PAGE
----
Fun Holiday Writing Activities for Secondary
Looking for meaningful writing assignments that will engage students and encourage them to continue honing their skills? Holidays can be the perfect time to sprinkle in short high-interest writing assignments.
In the month of October, I enjoy sprinkling in some spooky story starters. The advantages are many. For one, students are in prime condition for suspense. Halloween is such an engaging time of year for secondary students. Capitalizing on their interest in “the scary” is a great way to harness the excitement.
Story starters are the perfect way to model narrative leads. We evaluate the effectiveness of the examples and analyze what makes them work. Students can also practice writing their own leads following their evaluation and analysis.
Halloween story starters are not intimidating for students because they don’t have to come up with the opening themselves…which is often the most difficult part. Poof! Writer’s block be gone. Additionally, students can write their responses with a small group, with a partner, or by themselves.
One easy way to use story starters as collaborative writing pieces is to have them each begin with a different prompt. After a few minutes of writing, students pass the prompt and their response (or leave them and walk to the next station) so that they can add onto the next piece.
Story starters are also a good time to emphasize writing skills, like encouraging students to include characterization, conflict, a suspenseful plot, and correctly-punctuated dialogue.
If you want to differentiate it, allow students to choose the trait of writing or skill they want to improve upon with their creative writing endeavors.
You can see the details for my spooky Halloween writing prompts as well as single-trait rubrics here.
Thanksgiving is the perfect time to emphasize the importance of gratitude. I enjoy teaching my students how to write an email or a letter just to show appreciation for someone or something they did.
Writing a letter and even an email are difficult concepts for many secondary students to grasp. A decent percentage students don’t know to organize their thoughts in paragraphs. They struggle with expanding on a thought…many begin with only one or two sentences and aren’t sure how to write a proper thank you.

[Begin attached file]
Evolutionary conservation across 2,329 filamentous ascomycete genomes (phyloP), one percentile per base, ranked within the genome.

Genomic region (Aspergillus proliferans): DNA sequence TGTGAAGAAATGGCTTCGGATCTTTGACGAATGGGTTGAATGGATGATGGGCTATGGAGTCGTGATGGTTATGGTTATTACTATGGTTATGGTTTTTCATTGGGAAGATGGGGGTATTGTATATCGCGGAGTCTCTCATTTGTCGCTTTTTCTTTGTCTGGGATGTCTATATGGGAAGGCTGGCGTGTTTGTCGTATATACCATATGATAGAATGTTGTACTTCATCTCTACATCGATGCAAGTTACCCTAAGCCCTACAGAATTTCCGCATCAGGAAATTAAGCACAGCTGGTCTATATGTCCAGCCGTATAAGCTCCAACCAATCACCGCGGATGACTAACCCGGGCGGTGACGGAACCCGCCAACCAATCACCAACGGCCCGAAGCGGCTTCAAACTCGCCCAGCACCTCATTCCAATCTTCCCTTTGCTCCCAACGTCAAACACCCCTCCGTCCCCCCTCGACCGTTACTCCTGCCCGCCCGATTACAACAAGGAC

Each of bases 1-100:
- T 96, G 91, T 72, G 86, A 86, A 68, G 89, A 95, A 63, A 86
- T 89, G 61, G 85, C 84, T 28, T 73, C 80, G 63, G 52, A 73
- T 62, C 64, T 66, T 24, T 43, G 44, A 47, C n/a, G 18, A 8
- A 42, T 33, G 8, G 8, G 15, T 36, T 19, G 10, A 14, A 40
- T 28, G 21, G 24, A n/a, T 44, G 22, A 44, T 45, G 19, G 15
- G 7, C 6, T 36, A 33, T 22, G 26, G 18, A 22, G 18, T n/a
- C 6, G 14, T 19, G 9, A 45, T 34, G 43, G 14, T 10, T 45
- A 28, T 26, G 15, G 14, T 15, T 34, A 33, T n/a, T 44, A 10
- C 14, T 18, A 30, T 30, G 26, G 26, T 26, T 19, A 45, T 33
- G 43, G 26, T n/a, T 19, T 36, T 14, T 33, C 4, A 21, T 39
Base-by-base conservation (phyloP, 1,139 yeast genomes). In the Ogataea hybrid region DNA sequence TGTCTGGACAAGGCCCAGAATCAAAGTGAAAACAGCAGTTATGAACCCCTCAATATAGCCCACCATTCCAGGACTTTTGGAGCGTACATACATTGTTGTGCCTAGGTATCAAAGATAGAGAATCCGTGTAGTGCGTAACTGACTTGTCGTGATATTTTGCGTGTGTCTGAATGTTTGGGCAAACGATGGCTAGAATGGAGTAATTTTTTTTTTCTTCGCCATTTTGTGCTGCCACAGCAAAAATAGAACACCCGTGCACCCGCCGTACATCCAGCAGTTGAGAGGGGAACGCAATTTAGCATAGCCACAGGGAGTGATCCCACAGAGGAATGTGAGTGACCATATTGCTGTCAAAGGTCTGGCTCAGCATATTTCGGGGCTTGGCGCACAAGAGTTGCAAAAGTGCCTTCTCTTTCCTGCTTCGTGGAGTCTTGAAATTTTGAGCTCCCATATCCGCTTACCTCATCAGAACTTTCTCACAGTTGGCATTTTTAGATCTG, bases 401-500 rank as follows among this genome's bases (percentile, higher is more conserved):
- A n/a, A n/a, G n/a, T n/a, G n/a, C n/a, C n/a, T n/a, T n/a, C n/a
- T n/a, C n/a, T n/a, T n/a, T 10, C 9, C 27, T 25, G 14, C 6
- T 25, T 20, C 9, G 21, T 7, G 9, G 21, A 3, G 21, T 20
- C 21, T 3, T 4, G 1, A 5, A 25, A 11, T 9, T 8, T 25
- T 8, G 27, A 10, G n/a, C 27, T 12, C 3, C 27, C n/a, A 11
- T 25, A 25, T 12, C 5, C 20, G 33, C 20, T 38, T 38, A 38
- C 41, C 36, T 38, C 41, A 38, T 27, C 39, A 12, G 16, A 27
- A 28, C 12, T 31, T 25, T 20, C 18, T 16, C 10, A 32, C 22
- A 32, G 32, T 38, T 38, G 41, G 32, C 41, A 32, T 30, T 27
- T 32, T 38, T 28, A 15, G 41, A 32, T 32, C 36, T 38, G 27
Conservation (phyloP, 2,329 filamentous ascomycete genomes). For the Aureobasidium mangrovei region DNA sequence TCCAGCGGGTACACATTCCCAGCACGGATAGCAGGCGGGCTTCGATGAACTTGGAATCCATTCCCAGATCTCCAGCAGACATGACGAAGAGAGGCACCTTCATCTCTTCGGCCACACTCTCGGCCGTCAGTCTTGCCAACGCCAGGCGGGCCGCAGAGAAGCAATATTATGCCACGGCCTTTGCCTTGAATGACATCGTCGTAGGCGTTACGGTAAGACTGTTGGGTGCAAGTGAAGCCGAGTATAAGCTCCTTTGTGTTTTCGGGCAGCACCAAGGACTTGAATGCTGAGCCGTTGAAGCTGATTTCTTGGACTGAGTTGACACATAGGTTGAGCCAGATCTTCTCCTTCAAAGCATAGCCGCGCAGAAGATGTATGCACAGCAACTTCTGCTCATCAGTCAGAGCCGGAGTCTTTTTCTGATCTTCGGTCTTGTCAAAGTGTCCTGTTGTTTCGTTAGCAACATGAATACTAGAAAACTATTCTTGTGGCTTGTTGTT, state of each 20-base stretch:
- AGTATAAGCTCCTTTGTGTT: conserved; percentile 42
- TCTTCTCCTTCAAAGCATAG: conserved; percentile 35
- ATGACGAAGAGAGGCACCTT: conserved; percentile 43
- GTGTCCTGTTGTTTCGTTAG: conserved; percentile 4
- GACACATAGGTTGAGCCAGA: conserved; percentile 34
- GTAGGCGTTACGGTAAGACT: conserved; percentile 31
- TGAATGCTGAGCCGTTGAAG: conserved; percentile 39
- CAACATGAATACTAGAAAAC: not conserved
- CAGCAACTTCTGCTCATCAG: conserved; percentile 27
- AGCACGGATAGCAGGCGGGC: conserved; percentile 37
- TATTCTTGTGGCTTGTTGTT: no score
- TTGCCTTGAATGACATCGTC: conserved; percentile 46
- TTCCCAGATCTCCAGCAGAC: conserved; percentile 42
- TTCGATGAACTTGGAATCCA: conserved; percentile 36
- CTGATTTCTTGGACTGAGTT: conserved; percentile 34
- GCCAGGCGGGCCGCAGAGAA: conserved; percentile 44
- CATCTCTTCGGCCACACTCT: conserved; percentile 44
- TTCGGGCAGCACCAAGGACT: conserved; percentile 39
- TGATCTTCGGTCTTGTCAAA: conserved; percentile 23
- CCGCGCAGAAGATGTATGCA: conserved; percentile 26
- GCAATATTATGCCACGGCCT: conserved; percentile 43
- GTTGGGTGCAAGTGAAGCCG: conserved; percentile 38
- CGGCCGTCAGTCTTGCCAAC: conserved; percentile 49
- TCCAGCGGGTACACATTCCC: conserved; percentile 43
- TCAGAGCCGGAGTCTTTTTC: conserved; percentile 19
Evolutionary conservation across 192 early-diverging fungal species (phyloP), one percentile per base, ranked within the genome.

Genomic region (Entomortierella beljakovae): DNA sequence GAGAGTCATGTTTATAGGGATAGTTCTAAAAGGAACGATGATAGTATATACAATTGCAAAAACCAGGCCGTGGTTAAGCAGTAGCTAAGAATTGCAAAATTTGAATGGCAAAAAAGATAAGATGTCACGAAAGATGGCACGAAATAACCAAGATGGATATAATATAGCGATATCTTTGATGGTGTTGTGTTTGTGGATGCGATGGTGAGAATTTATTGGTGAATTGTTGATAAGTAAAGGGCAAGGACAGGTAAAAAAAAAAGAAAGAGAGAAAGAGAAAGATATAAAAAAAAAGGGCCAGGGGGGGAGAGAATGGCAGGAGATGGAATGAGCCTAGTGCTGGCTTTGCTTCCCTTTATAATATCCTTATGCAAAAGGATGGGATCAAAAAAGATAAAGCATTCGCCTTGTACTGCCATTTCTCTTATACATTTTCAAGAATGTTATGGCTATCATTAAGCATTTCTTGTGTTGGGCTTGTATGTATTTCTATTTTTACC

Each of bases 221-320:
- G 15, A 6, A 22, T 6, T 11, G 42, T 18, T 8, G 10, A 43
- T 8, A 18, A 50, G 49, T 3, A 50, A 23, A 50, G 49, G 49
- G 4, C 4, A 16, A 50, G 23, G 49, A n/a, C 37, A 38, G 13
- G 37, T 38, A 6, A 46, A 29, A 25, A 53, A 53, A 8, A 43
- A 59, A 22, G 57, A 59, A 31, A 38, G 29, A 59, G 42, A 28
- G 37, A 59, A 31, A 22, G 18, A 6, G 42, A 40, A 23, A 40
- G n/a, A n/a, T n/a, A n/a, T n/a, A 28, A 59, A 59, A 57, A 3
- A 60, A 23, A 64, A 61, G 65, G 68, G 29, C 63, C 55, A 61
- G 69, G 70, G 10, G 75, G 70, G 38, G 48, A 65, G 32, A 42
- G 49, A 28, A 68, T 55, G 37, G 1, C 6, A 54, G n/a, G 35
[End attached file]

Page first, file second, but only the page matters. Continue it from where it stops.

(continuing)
Need a hook? Have students watch Charlie Brown Thanksgiving. It emphasizes the importance of taking time to acknowledge the reasons we should be grateful. That discussion can lead into the thankfulness writing activity.
This is a free resource you can download to help guide the thank you email or letter experience.
Winter holidays are always an interesting time in the classroom. In December, many students have a hard time focusing their energy, especially when they finish work early. One of my go-to “fast-finisher” activities is reading. But, that doesn’t always work right before the holidays.
It’s a good idea to have some high-interest writing activities on hand, like these. Ask students to think outside the box while practicing specific writing skills.
Another idea is to practice figurative language in song lyrics. Students can identify examples of similes, metaphors, and other devices in classic Christmas music. Then, they can write their own examples or research to find additional literary devices in holiday music they enjoy.
And there you have it…several ways to get students writing in meaningful ways without taking the fun out of the holiday season. Looking for more inspiration? Stay up to date with all of my favorite holiday lesson plan ideas via this Pinterest board:
Engage secondary students with these fun, versatile spooky story starter writing prompts…which you can also use as impromptu speech topics!
ABOUT THE AUTHOR:
Melissa is the creator of Reading and Writing Haven and a collaborative blogger on Teachwriting.org.
A middle and high school English teacher for over a decade now turned instructional coach, Melissa is an avid reader and writer, and she loves sharing ideas and collaborating with fellow educators. Melissa use her degrees in English, Curriculum & Instruction, and Reading as well as her Reading Specialist certification to ponder today’s educational issues while developing resources to help teachers, students, and parents make learning more relevant, meaningful, and engaging.
When she's not teaching, Melissa lives for drinking a good cup of coffee, loving on her family, working out, and contemplating the structure of a sentence as well as how she can lead her students to deeper reading comprehension (Melissa's true nerdy passions).